The New International Encyclopædia/Arbutus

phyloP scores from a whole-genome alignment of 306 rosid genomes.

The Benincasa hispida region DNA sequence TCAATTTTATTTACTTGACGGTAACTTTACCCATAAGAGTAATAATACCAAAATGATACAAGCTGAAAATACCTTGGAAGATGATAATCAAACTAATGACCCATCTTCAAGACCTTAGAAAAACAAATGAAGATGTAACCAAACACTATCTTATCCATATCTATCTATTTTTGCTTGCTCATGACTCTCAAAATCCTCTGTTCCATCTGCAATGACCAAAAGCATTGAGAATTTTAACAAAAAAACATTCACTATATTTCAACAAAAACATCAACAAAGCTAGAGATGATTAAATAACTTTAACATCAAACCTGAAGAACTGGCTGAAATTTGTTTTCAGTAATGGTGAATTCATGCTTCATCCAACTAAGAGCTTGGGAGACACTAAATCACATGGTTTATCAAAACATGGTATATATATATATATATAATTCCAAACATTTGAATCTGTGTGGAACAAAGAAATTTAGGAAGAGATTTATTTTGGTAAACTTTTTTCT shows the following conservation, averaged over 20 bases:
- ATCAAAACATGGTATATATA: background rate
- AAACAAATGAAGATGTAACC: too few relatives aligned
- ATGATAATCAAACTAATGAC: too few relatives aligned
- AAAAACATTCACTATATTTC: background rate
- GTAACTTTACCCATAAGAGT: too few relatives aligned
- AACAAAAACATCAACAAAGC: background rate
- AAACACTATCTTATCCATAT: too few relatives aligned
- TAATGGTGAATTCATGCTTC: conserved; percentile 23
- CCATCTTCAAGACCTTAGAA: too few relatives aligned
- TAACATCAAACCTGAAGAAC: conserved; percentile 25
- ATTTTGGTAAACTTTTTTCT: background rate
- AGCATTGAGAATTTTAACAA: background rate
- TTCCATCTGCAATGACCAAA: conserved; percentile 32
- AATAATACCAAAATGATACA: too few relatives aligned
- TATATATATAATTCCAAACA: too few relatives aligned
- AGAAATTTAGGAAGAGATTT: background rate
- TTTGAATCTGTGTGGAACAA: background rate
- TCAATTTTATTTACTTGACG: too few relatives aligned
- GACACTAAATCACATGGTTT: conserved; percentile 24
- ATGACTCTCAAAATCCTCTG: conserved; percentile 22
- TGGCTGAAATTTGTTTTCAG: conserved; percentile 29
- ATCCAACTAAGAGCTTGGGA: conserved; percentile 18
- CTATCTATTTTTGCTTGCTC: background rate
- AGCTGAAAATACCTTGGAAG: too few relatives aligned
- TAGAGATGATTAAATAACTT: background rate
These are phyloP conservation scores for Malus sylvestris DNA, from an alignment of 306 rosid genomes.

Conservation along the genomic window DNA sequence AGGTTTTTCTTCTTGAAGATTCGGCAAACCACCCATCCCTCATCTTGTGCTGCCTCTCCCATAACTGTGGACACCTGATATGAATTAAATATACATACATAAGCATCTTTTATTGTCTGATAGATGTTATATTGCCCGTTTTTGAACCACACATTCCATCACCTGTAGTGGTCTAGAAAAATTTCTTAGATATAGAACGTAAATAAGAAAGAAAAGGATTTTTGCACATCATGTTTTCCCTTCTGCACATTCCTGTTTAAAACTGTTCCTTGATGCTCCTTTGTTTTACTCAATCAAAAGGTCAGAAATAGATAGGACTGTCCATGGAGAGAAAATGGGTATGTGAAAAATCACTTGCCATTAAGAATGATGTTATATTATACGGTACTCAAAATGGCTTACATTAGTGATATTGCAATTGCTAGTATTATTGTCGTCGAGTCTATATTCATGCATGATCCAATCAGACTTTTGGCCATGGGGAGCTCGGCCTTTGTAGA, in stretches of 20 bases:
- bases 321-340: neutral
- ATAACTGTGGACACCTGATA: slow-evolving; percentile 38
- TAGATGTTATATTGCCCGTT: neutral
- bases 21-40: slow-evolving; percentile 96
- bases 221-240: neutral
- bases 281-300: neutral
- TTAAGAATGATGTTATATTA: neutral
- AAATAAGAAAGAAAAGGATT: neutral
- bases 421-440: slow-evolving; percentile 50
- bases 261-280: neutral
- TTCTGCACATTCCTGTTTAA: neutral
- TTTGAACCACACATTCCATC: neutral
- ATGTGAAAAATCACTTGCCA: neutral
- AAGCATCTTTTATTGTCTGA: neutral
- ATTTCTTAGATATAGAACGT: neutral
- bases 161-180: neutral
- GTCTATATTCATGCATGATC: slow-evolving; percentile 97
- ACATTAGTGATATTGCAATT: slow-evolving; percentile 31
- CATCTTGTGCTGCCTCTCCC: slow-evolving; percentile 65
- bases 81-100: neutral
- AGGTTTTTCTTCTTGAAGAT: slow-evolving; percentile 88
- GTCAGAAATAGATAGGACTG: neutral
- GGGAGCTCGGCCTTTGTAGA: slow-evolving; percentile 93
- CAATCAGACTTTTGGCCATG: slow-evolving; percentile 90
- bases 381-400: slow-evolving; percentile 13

ARBUTUS, är'bǜ-tŭs or är-bū'tŭs (Lat., the wild strawberry tree). A genus of plants of the order Ericaceæ. The species, which number about twenty, are mostly European and North American shrubs and small trees. In many species the leaves are evergreen and shining, the branches usually smooth and red. Such a species is Arbutus unedo, the Strawberry Tree, extensively planted as an ornament in parks. It is a native of the south of Europe, and is not hardy in the colder parts of the United States. It is highly valued in California. The flowers, which are white, are produced in great abundance; the fruit, which resembles a strawberry in size and color, is ripened the second year. In this way flowers and fruits occur together, and, with the bright green leaves, make the tree very attractive. The fruit is edible and often utilized, especially in Spain, where sugar and a spirit are manufactured from it. A second species, Arbutus Menziesii, is the madroña of California. It is fairly hardy, and as a tree often attains a height of eighty to one hundred feet. Arbutus Arizonica, a tree forty to fifty feet high, has the bark of the trunk white, of the branches red, which, together with the pale-green leaves, make a pleasing contrast. A few fossil forms have been described under the name Arbutites, from the Eocene of Europe.